26 February 2009: The Politics of Greed: A Response to a Theological Vacuum
There is much acrimony abroad today in the economic recession that has embraced our nation. The political landscape is filled with “victims” and “victimizers.” Some are overt, like Bernard Madoff and his newly poor clients, but others are vaguer, with victims wondering what has robbed them of their savings and financial future. The press has …
If, as you have suggested, there was no literal empty tomb and the miracle stories do not describe events that actually happened in history, what was there about Jesus that so deeply captivated the first disciples? Is there something about the Jesus of history to which I can point today that anchors one as a Christian to see Jesus as an icon of faith?
19 February 2009: The Rhetoric of the Stimulus Package
It has been fascinating watching our legislators in Washington debating the stimulus bill and seeking to reform the way stimulus monies have been spent thus far. My conclusion is that either memory is short or politics are blind. The Republicans, who controlled the White House for the last eight years and both Houses of Congress …
You mentioned that there are two sets of the Ten Commandments, and that one of them includes the injunction against boiling a kid in its mother's milk. I believe you said this version was in Deuteronomy. But I looked up the Deuteronomy version, chapter 5, verses 6-21, and I find no reference to boiling. In fact this recitation of the Ten Commandments appears to be in complete agreement with the recitation in Exodus, chapter 20, verses 3-17. Would you please explain where I would find the Ten Commandments recitation that includes the boiling the kid reference you described? Thanks.
12 February 2009: The Origins of the Bible, Part XXI: Jonah and the Prophetic Lesson Against Prejudice
It was a profound shock to the people of Judah when the City of Jerusalem fell to the army of the Babylonians in the early years of the 6th century BCE. This city had not been conquered by an invading power since 1000 BCE, when David himself had taken it from the Jebusites to make …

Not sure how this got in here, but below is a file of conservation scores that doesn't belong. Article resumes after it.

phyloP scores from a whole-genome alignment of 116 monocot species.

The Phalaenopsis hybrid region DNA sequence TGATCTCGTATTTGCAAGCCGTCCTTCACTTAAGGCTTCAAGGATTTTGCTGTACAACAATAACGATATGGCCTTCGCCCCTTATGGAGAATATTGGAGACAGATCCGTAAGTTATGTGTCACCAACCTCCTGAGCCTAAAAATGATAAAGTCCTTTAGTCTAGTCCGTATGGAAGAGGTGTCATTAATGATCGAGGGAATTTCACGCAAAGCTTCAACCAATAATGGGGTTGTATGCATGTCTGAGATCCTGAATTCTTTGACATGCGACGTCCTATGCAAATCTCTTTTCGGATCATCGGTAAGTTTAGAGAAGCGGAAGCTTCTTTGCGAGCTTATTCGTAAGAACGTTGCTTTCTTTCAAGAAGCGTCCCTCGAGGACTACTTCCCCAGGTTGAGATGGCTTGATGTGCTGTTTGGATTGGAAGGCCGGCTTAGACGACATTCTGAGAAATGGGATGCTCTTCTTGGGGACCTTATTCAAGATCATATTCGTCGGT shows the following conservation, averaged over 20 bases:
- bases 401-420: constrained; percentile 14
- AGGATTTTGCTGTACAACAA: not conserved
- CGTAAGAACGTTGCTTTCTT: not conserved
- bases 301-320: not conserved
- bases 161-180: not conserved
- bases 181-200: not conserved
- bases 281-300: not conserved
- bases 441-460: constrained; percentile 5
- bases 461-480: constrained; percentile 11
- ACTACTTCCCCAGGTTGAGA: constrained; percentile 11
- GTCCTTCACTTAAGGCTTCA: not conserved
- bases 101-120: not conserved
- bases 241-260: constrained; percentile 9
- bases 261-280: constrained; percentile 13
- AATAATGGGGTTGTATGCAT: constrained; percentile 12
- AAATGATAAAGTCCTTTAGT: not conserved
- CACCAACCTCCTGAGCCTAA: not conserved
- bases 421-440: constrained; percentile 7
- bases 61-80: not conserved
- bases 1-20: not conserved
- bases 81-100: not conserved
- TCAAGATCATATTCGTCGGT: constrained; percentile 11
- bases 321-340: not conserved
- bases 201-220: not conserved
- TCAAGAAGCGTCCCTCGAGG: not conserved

5 February 2009: The Origins of the Bible, Part XX: I and II Zechariah, Primary Shapers of the Christian Story
If you were to search the Scriptures for a book called II Zechariah, you would not find it. There is only a single fourteen-chapter book called Zechariah, buried in the Bible between Haggai and Malachi. It is, however, not a single book by a single author, although that is the way it appears. Chapters 1–8 …
29 January 2009: Eternal Life: Pious Dream or Realistic Hope?
Do modern men and women, even those who still attend church, really believe in life after death? Or do they, as I suspect, only believe in believing in life after death? Recently I attended a funeral service in an Episcopal Church where the words of the fixed liturgy proclaimed with the confidence of yesterday that …
The news has been received that a California Episcopal Diocese (San Joaquin) has reached the second stage in voting to leave the national Episcopal Communion over the issue of homosexuality. The media is describing the anti-gay position as biblical, the pro-gay as being against Bible teaching. After reading Living in Sin and The Sins of Scripture, I can not believe that it is that simple. Reporters are not doing their job of careful investigation.